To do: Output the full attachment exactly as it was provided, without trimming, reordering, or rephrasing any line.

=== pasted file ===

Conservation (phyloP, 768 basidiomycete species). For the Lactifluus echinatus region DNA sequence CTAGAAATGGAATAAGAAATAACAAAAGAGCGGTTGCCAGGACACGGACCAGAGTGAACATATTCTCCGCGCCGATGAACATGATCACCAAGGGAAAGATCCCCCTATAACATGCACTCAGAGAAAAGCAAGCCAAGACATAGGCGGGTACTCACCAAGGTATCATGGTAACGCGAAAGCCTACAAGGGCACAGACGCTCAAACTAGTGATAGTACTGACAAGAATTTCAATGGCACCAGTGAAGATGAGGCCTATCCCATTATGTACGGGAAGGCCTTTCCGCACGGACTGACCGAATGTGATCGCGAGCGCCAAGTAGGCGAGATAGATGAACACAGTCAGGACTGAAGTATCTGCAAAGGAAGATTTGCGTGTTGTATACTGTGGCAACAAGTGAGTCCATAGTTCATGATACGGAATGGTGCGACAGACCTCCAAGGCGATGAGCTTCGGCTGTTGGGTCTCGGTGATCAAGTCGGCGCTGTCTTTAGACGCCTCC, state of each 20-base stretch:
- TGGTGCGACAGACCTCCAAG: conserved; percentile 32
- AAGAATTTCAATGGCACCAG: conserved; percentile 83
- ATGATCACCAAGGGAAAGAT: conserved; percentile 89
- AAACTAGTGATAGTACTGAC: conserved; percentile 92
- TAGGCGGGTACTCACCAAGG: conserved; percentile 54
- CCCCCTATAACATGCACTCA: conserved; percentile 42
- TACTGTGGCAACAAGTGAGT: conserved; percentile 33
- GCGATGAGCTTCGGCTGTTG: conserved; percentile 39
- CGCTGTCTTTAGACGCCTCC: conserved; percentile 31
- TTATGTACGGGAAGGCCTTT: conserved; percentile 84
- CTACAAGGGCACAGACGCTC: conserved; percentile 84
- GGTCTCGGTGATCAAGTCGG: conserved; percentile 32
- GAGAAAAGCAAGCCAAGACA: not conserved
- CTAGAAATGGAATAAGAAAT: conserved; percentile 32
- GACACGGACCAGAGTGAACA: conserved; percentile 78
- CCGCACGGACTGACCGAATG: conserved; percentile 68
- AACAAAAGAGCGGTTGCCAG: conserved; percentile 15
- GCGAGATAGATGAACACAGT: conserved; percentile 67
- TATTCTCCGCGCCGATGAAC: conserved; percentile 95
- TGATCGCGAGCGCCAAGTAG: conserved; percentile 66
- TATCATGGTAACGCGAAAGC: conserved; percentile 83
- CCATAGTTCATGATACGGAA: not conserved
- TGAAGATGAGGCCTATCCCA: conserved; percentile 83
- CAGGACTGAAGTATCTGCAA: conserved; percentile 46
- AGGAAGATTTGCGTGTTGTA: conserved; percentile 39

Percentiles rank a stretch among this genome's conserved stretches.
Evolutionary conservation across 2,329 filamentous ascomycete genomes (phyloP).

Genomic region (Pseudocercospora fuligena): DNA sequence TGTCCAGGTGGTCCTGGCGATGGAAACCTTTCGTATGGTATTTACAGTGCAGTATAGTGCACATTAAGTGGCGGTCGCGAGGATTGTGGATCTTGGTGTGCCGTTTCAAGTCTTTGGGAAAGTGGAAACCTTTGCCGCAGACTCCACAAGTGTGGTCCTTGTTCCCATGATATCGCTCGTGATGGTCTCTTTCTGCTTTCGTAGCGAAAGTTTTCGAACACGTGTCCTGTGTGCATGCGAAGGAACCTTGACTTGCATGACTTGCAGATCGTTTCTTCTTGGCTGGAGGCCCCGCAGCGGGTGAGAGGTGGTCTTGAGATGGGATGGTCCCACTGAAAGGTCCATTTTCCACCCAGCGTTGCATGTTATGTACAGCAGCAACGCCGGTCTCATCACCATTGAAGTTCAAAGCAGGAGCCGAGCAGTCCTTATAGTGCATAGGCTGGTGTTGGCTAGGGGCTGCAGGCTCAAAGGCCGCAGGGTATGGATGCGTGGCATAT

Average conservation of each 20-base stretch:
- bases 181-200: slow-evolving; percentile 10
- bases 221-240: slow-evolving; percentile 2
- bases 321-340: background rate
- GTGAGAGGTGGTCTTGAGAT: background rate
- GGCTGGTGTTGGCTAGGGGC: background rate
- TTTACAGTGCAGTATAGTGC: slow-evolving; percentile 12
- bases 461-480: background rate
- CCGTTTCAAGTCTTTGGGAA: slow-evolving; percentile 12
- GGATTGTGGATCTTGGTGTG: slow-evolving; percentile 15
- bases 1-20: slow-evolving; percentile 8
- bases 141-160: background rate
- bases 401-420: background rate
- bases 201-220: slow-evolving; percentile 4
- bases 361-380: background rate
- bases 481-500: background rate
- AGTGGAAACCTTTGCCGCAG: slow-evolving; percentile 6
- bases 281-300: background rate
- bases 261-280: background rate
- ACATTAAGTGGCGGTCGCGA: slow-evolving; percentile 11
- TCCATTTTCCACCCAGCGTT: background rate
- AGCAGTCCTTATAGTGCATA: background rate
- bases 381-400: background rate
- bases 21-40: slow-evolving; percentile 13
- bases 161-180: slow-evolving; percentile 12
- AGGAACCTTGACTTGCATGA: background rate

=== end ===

Conservation (phyloP, 768 basidiomycete species). For the Lactifluus echinatus region DNA sequence CTAGAAATGGAATAAGAAATAACAAAAGAGCGGTTGCCAGGACACGGACCAGAGTGAACATATTCTCCGCGCCGATGAACATGATCACCAAGGGAAAGATCCCCCTATAACATGCACTCAGAGAAAAGCAAGCCAAGACATAGGCGGGTACTCACCAAGGTATCATGGTAACGCGAAAGCCTACAAGGGCACAGACGCTCAAACTAGTGATAGTACTGACAAGAATTTCAATGGCACCAGTGAAGATGAGGCCTATCCCATTATGTACGGGAAGGCCTTTCCGCACGGACTGACCGAATGTGATCGCGAGCGCCAAGTAGGCGAGATAGATGAACACAGTCAGGACTGAAGTATCTGCAAAGGAAGATTTGCGTGTTGTATACTGTGGCAACAAGTGAGTCCATAGTTCATGATACGGAATGGTGCGACAGACCTCCAAGGCGATGAGCTTCGGCTGTTGGGTCTCGGTGATCAAGTCGGCGCTGTCTTTAGACGCCTCC, state of each 20-base stretch:
- TGGTGCGACAGACCTCCAAG: conserved; percentile 32
- AAGAATTTCAATGGCACCAG: conserved; percentile 83
- ATGATCACCAAGGGAAAGAT: conserved; percentile 89
- AAACTAGTGATAGTACTGAC: conserved; percentile 92
- TAGGCGGGTACTCACCAAGG: conserved; percentile 54
- CCCCCTATAACATGCACTCA: conserved; percentile 42
- TACTGTGGCAACAAGTGAGT: conserved; percentile 33
- GCGATGAGCTTCGGCTGTTG: conserved; percentile 39
- CGCTGTCTTTAGACGCCTCC: conserved; percentile 31
- TTATGTACGGGAAGGCCTTT: conserved; percentile 84
- CTACAAGGGCACAGACGCTC: conserved; percentile 84
- GGTCTCGGTGATCAAGTCGG: conserved; percentile 32
- GAGAAAAGCAAGCCAAGACA: not conserved
- CTAGAAATGGAATAAGAAAT: conserved; percentile 32
- GACACGGACCAGAGTGAACA: conserved; percentile 78
- CCGCACGGACTGACCGAATG: conserved; percentile 68
- AACAAAAGAGCGGTTGCCAG: conserved; percentile 15
- GCGAGATAGATGAACACAGT: conserved; percentile 67
- TATTCTCCGCGCCGATGAAC: conserved; percentile 95
- TGATCGCGAGCGCCAAGTAG: conserved; percentile 66
- TATCATGGTAACGCGAAAGC: conserved; percentile 83
- CCATAGTTCATGATACGGAA: not conserved
- TGAAGATGAGGCCTATCCCA: conserved; percentile 83
- CAGGACTGAAGTATCTGCAA: conserved; percentile 46
- AGGAAGATTTGCGTGTTGTA: conserved; percentile 39

Percentiles rank a stretch among this genome's conserved stretches.
Evolutionary conservation across 2,329 filamentous ascomycete genomes (phyloP).

Genomic region (Pseudocercospora fuligena): DNA sequence TGTCCAGGTGGTCCTGGCGATGGAAACCTTTCGTATGGTATTTACAGTGCAGTATAGTGCACATTAAGTGGCGGTCGCGAGGATTGTGGATCTTGGTGTGCCGTTTCAAGTCTTTGGGAAAGTGGAAACCTTTGCCGCAGACTCCACAAGTGTGGTCCTTGTTCCCATGATATCGCTCGTGATGGTCTCTTTCTGCTTTCGTAGCGAAAGTTTTCGAACACGTGTCCTGTGTGCATGCGAAGGAACCTTGACTTGCATGACTTGCAGATCGTTTCTTCTTGGCTGGAGGCCCCGCAGCGGGTGAGAGGTGGTCTTGAGATGGGATGGTCCCACTGAAAGGTCCATTTTCCACCCAGCGTTGCATGTTATGTACAGCAGCAACGCCGGTCTCATCACCATTGAAGTTCAAAGCAGGAGCCGAGCAGTCCTTATAGTGCATAGGCTGGTGTTGGCTAGGGGCTGCAGGCTCAAAGGCCGCAGGGTATGGATGCGTGGCATAT

Average conservation of each 20-base stretch:
- bases 181-200: slow-evolving; percentile 10
- bases 221-240: slow-evolving; percentile 2
- bases 321-340: background rate
- GTGAGAGGTGGTCTTGAGAT: background rate
- GGCTGGTGTTGGCTAGGGGC: background rate
- TTTACAGTGCAGTATAGTGC: slow-evolving; percentile 12
- bases 461-480: background rate
- CCGTTTCAAGTCTTTGGGAA: slow-evolving; percentile 12
- GGATTGTGGATCTTGGTGTG: slow-evolving; percentile 15
- bases 1-20: slow-evolving; percentile 8
- bases 141-160: background rate
- bases 401-420: background rate
- bases 201-220: slow-evolving; percentile 4
- bases 361-380: background rate
- bases 481-500: background rate
- AGTGGAAACCTTTGCCGCAG: slow-evolving; percentile 6
- bases 281-300: background rate
- bases 261-280: background rate
- ACATTAAGTGGCGGTCGCGA: slow-evolving; percentile 11
- TCCATTTTCCACCCAGCGTT: background rate
- AGCAGTCCTTATAGTGCATA: background rate
- bases 381-400: background rate
- bases 21-40: slow-evolving; percentile 13
- bases 161-180: slow-evolving; percentile 12
- AGGAACCTTGACTTGCATGA: background rate